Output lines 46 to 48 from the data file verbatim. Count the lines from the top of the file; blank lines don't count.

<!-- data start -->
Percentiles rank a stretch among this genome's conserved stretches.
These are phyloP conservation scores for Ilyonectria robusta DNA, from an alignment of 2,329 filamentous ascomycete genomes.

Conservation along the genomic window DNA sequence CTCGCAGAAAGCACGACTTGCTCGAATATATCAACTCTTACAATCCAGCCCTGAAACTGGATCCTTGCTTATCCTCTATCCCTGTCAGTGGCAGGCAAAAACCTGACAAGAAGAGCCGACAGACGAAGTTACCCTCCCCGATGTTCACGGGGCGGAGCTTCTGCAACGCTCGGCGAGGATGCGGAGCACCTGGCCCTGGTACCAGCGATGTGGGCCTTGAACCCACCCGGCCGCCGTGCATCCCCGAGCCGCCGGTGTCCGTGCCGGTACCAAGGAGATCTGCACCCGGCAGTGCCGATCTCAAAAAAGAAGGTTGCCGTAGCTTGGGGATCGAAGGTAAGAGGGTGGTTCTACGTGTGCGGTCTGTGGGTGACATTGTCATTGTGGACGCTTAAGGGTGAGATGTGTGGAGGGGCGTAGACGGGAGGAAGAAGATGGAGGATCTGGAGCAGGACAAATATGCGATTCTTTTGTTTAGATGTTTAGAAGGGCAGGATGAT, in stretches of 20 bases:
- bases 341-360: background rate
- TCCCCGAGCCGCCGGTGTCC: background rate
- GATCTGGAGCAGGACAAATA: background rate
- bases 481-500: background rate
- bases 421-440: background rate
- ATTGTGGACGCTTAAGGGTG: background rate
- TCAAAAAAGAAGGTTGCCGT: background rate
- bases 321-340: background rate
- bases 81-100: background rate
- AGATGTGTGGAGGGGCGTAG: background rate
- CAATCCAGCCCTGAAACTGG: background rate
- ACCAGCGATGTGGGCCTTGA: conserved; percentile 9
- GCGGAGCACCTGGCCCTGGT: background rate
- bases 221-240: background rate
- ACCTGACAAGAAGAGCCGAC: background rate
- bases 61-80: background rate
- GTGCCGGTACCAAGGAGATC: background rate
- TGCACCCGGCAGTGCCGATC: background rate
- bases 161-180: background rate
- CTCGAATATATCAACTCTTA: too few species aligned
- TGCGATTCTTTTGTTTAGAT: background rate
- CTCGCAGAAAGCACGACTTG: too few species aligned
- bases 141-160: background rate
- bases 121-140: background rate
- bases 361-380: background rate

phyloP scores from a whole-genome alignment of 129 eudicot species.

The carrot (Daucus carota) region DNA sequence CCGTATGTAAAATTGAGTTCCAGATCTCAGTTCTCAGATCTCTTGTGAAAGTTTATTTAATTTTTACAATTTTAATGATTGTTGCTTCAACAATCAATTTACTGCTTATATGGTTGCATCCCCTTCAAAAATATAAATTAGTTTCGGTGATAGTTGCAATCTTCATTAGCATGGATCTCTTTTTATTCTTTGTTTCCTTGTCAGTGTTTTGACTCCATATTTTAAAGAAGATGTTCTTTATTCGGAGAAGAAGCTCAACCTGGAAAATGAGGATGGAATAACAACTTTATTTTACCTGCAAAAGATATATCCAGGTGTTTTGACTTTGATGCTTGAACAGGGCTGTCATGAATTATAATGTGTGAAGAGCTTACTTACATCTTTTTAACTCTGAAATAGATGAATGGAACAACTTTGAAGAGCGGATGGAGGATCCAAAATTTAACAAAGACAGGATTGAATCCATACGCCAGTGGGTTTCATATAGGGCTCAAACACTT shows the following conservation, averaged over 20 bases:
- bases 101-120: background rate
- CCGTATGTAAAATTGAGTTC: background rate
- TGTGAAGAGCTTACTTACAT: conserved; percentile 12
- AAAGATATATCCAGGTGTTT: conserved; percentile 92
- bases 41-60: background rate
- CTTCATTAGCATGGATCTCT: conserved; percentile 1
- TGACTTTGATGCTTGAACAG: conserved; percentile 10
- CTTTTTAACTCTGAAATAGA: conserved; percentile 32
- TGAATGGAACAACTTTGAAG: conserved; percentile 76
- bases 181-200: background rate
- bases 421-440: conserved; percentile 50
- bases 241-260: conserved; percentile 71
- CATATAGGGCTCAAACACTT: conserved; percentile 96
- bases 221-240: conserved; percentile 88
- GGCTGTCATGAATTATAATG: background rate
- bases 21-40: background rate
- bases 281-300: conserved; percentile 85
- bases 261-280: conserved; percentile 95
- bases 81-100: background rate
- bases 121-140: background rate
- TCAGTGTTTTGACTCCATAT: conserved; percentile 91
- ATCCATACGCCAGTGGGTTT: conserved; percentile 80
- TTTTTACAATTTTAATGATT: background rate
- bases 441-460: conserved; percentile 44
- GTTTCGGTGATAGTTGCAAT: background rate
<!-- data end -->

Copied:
- bases 21-40: background rate
- bases 281-300: conserved; percentile 85
- bases 261-280: conserved; percentile 95